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Pictured from left to right are Hasan Al Saeedi, Kyle McIllece, John Dominguez-Trujillo, Tristan Daniel, Chaz Allegra and Loukas Lazos.

CAT Vehicle Students Paving the Way for Self-Driving Cars

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CAT Vehicle Students Paving the Way for Self-Driving Cars

Sept. 5, 2023
Prestigious summer program prepares students for graduate school and to enter an industry projected to generate $300B.

A group of engineering students from across the country gathered on the University of Arizona campus this summer to help shape the future of self-driving cars. The students participated in the Cognitive and Autonomous Test Vehicle (CAT) program, researching the intelligence systems, security and reliability of a rapidly developing industry. 

2 autonomous cars
The ECE department houses autonomous vehicles for programs including CAT.

The 10-week program is hosted by the Department of Electrical and Computer Engineering and is part of the UA’s Undergraduate Research Opportunities Consortium (UROC), where students from both community colleges and universities work with faculty and graduate students to put scientific concepts to real-world use. CAT was funded through a $415,000 National Science Foundation grant that began in 2020 and extends until 2024.

“The most important skill that the students developed is to apply scientific rigor,” said ECE professor Loukas Lazos, principal investigator of the NSF grant. “We worked on basic elements of research such as conducting literature reviews, problem selection and modeling, composing evaluation criteria, developing multiple candidate solutions, conducting theoretical analysis and experimental validation.”

Each summer, participating students stay on campus, receive a $6,000 stipend, and earn letters of recommendation from faculty members toward their future goals. UROC programs help students pursue graduate education and include elements such as graduate school test workshops. ECE also hosted the UROC program PACT this past summer.

In addition to graduate school preparation, this year’s CAT students appreciated the skills they learned and the camaraderie formed between team members.

Across the 10 weeks, the students developed a deep understanding of intelligent transportation systems, learned how to read technical papers, and honed their communication skills in highly complex settings. The students were split into three groups to research areas such as verifying the veracity of a vehicle-to-vehicle messaging, continuous authentication for vehicle platooning using dynamic traffic, and lane detection.

"I always had an interest in working on issues in autonomous ground vehicles, vehicular security, and machine learning. The projects that were offered allowed for research in all of these areas," said UA mechanical engineering and mathematics major John Dominguez-Trujillo. "With this, you are surrounded by amazing mentors and graduate students that consistently grow your knowledge and colleagues that are just as motivated as you. Given all this support, you are able to grow as a learner, researcher, and individual while building a solid foundation for your future ambitions."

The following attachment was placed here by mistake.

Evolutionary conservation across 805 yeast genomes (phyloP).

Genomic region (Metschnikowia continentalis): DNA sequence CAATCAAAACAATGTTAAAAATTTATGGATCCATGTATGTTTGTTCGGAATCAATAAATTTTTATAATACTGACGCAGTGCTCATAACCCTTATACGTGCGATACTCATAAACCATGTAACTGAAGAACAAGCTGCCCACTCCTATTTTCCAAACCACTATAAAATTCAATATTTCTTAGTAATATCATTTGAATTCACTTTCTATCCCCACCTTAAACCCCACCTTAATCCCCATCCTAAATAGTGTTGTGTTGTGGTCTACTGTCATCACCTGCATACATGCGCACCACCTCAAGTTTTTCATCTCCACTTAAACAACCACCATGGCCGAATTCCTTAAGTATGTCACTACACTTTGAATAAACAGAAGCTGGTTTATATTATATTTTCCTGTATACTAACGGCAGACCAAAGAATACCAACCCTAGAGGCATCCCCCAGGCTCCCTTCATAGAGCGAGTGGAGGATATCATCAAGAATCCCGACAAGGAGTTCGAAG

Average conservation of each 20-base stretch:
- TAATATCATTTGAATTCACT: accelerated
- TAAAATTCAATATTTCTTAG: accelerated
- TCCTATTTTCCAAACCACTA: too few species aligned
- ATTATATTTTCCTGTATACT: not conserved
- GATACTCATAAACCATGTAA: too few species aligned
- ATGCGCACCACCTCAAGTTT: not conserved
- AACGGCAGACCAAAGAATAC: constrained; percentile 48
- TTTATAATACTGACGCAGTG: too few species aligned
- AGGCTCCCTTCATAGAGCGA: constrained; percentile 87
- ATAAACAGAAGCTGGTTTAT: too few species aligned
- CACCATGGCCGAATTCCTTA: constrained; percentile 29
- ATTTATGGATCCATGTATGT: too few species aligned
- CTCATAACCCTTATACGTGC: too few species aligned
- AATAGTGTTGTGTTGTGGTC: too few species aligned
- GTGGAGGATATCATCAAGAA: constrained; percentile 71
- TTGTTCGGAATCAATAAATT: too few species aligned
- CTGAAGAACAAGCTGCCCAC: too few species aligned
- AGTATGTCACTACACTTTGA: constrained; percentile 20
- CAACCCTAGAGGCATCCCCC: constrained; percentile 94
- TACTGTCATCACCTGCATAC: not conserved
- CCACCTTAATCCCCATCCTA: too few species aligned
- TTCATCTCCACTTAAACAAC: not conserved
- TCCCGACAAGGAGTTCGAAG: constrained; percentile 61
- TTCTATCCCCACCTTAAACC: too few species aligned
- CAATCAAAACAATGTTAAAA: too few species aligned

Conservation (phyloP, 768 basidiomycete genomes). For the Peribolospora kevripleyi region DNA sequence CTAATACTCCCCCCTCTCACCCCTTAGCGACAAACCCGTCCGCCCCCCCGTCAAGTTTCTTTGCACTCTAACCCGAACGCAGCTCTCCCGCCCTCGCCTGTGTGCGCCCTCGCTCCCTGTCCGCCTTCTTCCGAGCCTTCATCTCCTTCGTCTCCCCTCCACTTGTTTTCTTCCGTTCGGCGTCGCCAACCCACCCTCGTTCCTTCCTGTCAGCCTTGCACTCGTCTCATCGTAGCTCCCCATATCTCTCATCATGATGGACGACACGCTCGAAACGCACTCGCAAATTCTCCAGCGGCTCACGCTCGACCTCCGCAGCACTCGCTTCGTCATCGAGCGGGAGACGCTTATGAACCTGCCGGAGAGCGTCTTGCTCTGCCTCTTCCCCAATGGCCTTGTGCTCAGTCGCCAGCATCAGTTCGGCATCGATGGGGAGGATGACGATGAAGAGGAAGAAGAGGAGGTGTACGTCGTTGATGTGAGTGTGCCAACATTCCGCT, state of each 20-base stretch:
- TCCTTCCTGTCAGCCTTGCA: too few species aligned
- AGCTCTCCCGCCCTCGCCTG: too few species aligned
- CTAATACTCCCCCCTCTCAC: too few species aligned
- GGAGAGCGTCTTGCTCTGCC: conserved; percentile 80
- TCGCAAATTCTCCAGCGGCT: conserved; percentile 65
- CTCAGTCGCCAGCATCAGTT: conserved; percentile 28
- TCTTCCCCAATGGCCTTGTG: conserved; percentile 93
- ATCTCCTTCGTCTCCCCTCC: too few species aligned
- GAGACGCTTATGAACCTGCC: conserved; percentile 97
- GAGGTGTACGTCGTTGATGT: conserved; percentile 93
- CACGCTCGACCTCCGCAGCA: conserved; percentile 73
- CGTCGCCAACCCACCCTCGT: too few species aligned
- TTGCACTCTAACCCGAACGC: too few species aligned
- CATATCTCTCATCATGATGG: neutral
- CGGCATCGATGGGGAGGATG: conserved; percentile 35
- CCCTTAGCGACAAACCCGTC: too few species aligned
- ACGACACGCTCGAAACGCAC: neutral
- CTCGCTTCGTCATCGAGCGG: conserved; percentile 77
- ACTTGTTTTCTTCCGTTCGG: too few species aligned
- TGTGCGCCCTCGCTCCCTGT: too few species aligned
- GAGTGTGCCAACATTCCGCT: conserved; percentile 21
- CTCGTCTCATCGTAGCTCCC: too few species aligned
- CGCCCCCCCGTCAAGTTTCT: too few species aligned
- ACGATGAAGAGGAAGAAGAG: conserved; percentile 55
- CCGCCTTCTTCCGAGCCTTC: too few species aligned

The eight students this year majored in electrical and computer engineering, computer science and mechanical engineering. According to graduate student mentor Ziqi Xu, their perspectives fostered an intellectual atmosphere.

“Collaborating with undergraduate participants who brought diverse backgrounds provided fresh insights and perspectives to my research projects,” Xu said.

CAT and other UROC programs fall under the umbrella of Research Experiences for Undergraduates. These programs are geared toward undergraduate students who may otherwise not have the opportunity to engage with such technical research and rank among the most prestigious summer opportunities of their kind. Previous CAT Vehicle groups have researched traffic light detection for autonomous vehicles, replication of different driving styles, and adaptive cruise control for safe operation in congested traffic.

"The freedom given to us simulated working in an environment where the correct answer is not immediately available and where I have to put in the effort to find it," said Oakton Community College student Hasan Al Saeedi.

All evidence points to the fact that the students are becoming well-versed in a booming and highly skilled market. In 2017, the Brookings Institute estimated that $80 billion had been invested in the self-driving technology industry. However, McKinsey & Company consulting firm predicts that the global industry could create more than $300 billion in revenue by 2035.

“The CAT Vehicle REU program is an excellent opportunity for undergraduates to experience the rush of scientific discovery and achievement,” Lazos said. “The students who complete the program return to their home institutions with a strong focus on aligning their learning with the great challenges faced by our society and a passion to solve them.”